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Peter Hager

Peter Hager

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A celebrated Broadway actress who is also noted as perhaps one of the most respected acting teachers in the USA, Uta Hagen has been an outspoken critic of both the Stanislavsky Method as practiced (but not of the Russian master himself) and of formalism in acting. Born in Germany, but raised from childhood in Madison, WI, Hagen made her professional acting debut in 1937 playing Ophelia opposite Eva Le Gallienne in the latter's ground-breaking New York production of "Hamlet." That same year, she made her Broadway debut as Nina in a Broadway production of Chekhov's "The Seagull" starring Alfred Lunt and Lynne Fontanne, both of whom would have a profound influence on her acting style. She went on to star opposite her then-husband Jose Ferrer and Paul Muni in "Key Largo" (1939-40) and was the subject of controversy playing Desdemona to Paul Robeson's "Othello" (with Ferrer as Iago). When the show toured, some less liberal audience members were not accepting of a black actor and white actress having physical contact on stage. Hagen was actually contemplating abandoning the craft until she was cast by Harold Clurman in "The Whole World Over" in 1947. Clurman, one of the founders of The Group Theatre,...

A celebrated Broadway actress who is also noted as perhaps one of the most respected acting teachers in the USA, Uta Hagen has been an outspoken critic of both the Stanislavsky Method as practiced (but not of the Russian master himself) and of formalism in acting. Born in Germany, but raised from childhood in Madison, WI, Hagen made her professional acting debut in 1937 playing Ophelia opposite Eva Le Gallienne in the latter's ground-breaking New York production of "Hamlet." That same year, she made her Broadway debut as Nina in a Broadway production of Chekhov's "The Seagull" starring Alfred Lunt and Lynne Fontanne, both of whom would have a profound influence on her acting style. She went on to star opposite her then-husband Jose Ferrer and Paul Muni in "Key Largo" (1939-40) and was the subject of controversy playing Desdemona to Paul Robeson's "Othello" (with Ferrer as Iago). When the show toured, some less liberal audience members were not accepting of a black actor and white actress having physical contact on stage. Hagen was actually contemplating abandoning the craft until she was cast by Harold Clurman in "The Whole World Over" in 1947. Clurman, one of the founders of The Group Theatre, introduced Hagen to Stanislavsky and what she would term "truthfulness on stage" as well as to Herbert Berghof, who asked her first to join his HB Studios as an acting teacher and then, several years later, to be his wife.

While building her reputation as a legendary acting teacher, Hagen also continued a thriving stage career, touring as Blanche DuBois in "A Streetcar Named Desire" opposite Anthony Quinn. In 1950, she received her first Tony Award creating the role of long-suffering George Elgin in Clifford Odets' "The Country Girl." Throughout the 50s and into the early 60s, Hagen continued to build on her reputation, often appearing in classics like Shaw's "Saint Joan" (1952), "A Month in the Country," with Michael Redgrave, and "The Good Woman of Setzuan" (both 1956). In 1962, she was tapped to create the role of Martha to Arthur Hill's George in Edward Albee's blistering "Who's Afraid of Virginia Woolf?," earning a second Tony Award. More recently, she triumphed in a revival of Shaw's "Mrs. Warren's Profession" (1985) and in the title role of psychotherapist "Mrs. Klein" (1996-97). She returned Off-Broadway in 1998 as a celebrated writer who takes a student under her wing in "Collected Stories" (1998).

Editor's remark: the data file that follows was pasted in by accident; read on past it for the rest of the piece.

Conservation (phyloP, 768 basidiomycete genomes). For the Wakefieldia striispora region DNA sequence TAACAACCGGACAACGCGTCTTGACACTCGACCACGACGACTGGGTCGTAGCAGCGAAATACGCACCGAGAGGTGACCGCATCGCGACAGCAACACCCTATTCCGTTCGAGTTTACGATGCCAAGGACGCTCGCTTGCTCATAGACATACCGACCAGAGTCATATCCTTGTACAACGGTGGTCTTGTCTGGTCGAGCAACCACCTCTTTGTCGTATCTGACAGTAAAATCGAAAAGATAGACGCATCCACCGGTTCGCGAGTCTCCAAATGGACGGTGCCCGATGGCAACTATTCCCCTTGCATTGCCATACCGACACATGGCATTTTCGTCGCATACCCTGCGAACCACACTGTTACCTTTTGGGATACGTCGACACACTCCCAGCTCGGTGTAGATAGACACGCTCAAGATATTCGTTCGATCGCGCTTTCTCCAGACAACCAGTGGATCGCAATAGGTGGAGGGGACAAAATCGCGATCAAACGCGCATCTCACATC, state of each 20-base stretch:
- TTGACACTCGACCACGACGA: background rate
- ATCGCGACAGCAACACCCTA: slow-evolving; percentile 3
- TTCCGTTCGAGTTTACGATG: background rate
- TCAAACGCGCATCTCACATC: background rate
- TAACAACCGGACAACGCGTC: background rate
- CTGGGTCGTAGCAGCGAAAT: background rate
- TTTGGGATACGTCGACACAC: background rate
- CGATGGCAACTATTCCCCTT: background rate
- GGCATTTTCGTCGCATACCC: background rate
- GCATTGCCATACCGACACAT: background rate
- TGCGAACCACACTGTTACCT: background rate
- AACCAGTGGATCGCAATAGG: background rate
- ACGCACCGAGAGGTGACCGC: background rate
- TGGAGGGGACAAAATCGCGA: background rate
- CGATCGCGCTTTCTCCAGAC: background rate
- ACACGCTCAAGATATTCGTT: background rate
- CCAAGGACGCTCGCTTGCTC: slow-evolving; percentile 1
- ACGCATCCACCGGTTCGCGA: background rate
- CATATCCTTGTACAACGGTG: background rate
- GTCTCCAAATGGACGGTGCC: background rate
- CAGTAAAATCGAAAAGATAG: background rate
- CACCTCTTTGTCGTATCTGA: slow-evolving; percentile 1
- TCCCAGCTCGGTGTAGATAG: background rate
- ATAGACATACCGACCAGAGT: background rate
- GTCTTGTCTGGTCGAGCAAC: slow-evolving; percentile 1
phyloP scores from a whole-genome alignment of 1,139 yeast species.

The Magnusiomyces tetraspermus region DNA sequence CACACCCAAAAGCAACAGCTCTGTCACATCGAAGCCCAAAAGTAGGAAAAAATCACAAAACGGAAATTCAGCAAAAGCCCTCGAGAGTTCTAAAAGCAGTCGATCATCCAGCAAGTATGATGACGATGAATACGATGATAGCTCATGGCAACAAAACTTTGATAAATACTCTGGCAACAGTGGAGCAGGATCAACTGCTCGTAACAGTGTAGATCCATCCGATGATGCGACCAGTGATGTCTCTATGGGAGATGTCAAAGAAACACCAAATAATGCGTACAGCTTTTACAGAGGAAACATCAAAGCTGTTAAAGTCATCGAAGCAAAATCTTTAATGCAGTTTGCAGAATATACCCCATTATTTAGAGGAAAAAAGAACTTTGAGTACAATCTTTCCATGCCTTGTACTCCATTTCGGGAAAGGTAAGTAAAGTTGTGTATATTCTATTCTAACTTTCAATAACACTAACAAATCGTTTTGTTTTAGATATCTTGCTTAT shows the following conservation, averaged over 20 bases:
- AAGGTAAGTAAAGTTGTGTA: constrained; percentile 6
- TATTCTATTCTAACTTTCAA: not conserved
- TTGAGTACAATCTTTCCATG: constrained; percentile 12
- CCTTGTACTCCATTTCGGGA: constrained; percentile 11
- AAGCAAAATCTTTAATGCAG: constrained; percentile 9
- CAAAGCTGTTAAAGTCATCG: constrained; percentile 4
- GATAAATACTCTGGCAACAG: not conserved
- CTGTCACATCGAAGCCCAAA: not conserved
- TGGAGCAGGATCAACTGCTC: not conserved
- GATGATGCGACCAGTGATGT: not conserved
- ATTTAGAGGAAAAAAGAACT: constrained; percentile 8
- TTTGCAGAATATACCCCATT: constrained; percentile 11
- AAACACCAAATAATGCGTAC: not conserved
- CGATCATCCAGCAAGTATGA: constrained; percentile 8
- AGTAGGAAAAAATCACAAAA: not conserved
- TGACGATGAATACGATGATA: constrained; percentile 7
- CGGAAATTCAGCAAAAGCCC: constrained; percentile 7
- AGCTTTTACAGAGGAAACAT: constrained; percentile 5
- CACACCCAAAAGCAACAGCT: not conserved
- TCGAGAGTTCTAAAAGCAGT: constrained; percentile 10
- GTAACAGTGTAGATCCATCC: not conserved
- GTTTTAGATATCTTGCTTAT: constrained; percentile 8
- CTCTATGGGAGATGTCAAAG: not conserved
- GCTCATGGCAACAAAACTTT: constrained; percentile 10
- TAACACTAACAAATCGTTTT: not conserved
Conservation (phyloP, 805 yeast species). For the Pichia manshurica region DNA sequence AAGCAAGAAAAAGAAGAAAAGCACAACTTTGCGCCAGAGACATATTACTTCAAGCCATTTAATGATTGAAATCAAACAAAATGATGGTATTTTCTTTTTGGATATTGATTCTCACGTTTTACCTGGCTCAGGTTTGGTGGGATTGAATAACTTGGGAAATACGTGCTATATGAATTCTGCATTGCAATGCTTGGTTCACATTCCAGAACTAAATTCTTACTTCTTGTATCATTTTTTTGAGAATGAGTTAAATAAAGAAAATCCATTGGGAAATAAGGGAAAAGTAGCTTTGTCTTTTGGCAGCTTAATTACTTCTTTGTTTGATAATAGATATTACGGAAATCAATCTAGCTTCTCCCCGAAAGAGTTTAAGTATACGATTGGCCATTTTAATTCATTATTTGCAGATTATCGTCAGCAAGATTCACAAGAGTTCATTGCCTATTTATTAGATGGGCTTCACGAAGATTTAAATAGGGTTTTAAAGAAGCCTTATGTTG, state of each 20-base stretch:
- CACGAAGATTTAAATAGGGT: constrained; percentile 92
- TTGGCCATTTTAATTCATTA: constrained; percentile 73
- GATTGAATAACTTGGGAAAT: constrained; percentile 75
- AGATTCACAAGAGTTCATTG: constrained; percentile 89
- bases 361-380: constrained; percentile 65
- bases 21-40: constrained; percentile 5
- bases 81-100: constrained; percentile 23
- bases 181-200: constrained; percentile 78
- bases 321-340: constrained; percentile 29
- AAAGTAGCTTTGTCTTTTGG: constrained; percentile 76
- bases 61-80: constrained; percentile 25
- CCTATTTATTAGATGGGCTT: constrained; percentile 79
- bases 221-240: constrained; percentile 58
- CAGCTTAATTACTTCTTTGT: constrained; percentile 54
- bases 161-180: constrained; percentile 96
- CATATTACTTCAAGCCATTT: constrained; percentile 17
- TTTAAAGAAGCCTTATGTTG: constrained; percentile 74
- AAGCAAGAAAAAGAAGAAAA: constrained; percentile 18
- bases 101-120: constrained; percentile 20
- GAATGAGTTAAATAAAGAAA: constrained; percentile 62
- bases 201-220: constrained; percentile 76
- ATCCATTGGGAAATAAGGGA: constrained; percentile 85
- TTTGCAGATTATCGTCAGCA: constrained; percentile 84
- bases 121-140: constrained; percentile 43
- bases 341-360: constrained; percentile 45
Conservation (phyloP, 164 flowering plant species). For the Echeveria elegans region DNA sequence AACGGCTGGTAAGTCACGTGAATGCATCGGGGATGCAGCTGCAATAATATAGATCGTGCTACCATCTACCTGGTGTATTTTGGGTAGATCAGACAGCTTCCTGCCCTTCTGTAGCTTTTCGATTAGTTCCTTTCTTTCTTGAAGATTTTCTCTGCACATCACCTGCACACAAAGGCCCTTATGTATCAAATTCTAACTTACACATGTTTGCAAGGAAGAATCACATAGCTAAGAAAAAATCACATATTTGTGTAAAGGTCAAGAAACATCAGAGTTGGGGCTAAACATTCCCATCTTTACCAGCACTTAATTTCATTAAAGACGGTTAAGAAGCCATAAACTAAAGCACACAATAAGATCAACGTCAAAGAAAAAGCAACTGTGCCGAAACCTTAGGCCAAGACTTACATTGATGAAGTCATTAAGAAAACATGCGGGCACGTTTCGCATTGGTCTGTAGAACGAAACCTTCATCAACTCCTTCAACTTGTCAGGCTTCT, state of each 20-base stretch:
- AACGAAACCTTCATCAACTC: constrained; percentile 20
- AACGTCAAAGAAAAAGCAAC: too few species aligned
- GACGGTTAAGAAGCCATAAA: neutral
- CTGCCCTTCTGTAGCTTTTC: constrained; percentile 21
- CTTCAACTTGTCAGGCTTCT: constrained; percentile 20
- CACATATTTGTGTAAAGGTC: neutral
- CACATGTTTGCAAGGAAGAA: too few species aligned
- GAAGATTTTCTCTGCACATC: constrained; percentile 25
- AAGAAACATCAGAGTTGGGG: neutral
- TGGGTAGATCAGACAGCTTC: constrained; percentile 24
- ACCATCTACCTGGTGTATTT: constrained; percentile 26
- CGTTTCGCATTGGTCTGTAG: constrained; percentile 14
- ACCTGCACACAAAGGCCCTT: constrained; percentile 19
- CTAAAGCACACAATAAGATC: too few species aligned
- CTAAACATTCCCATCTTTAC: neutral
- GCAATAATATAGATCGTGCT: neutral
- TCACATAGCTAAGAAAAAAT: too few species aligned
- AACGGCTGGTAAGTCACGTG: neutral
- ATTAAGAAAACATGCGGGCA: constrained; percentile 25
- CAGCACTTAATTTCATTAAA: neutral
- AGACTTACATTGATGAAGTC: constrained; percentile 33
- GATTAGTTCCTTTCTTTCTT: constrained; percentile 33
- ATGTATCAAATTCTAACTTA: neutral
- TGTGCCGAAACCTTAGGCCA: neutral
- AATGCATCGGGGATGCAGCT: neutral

The actress has maintained that she was 'greylisted' from film and TV work, partly over her association with Robeson. Hagen has also claimed that the few roles she did accept were "for the money." Just over 60, she made her film debut as the sane grandmother of good and evil twins in the haunting "The Other" (1972). Six years later, she appeared alongside Laurence Olivier and Gregory Peck in "The Boys From Brazil" (1978), portraying the woman who arranged for the adoption of Hitler clones. It was over a decade before she returned to films as the loyal maid to Sunny von Bulow in Barbet Schroeder's "Reversal of Fortune" (1990). Her small screen roles have included a brief turn as a hotel guest who gets robbed on the ABC daytime drama "One Life to Live" (which netted her a Daytime Emmy nomination), a woman who has problems with the display of religious symbols in a public park in "Seasonal Differences," a 1987 "ABC Afterschool Special" (which garnered her a second Daytime Emmy nod), an outspoken Holocaust survivor in the first two episodes of the NBC drama series "Tattinger's" (1988) and a woman who resists the attempts of her children to put force her to a retirement residence in "The Home," a segment of the 1991 PBS special "The Sunset Gang."

As her Broadway triumphs were not taped and live merely in the memories of those who witnessed them, Hagen earned a second audience as an author. Her first book, "Respect for Acting" (1973), became a widely-selling how to text book on acting. In 1991, reflecting her revised concepts of acting techniques. she rewrote the book and published the new version as "A Challenge for the Actor." Hagen has also fashioned a cookbook, "Love For Cooking" (1976) and penned a memoir, "Sources" (1983). While she occasionally travels to hold master classes or lecture, she primarily devotes herself to running and teaching at the HB Studios in NYC, where classes generally cost less than $10.

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CAST: (feature film)

1.
 Battle of Britain (1969) Field Marshal Kesselring
2.
 The Skin Game (1965) Sergeant Phelan
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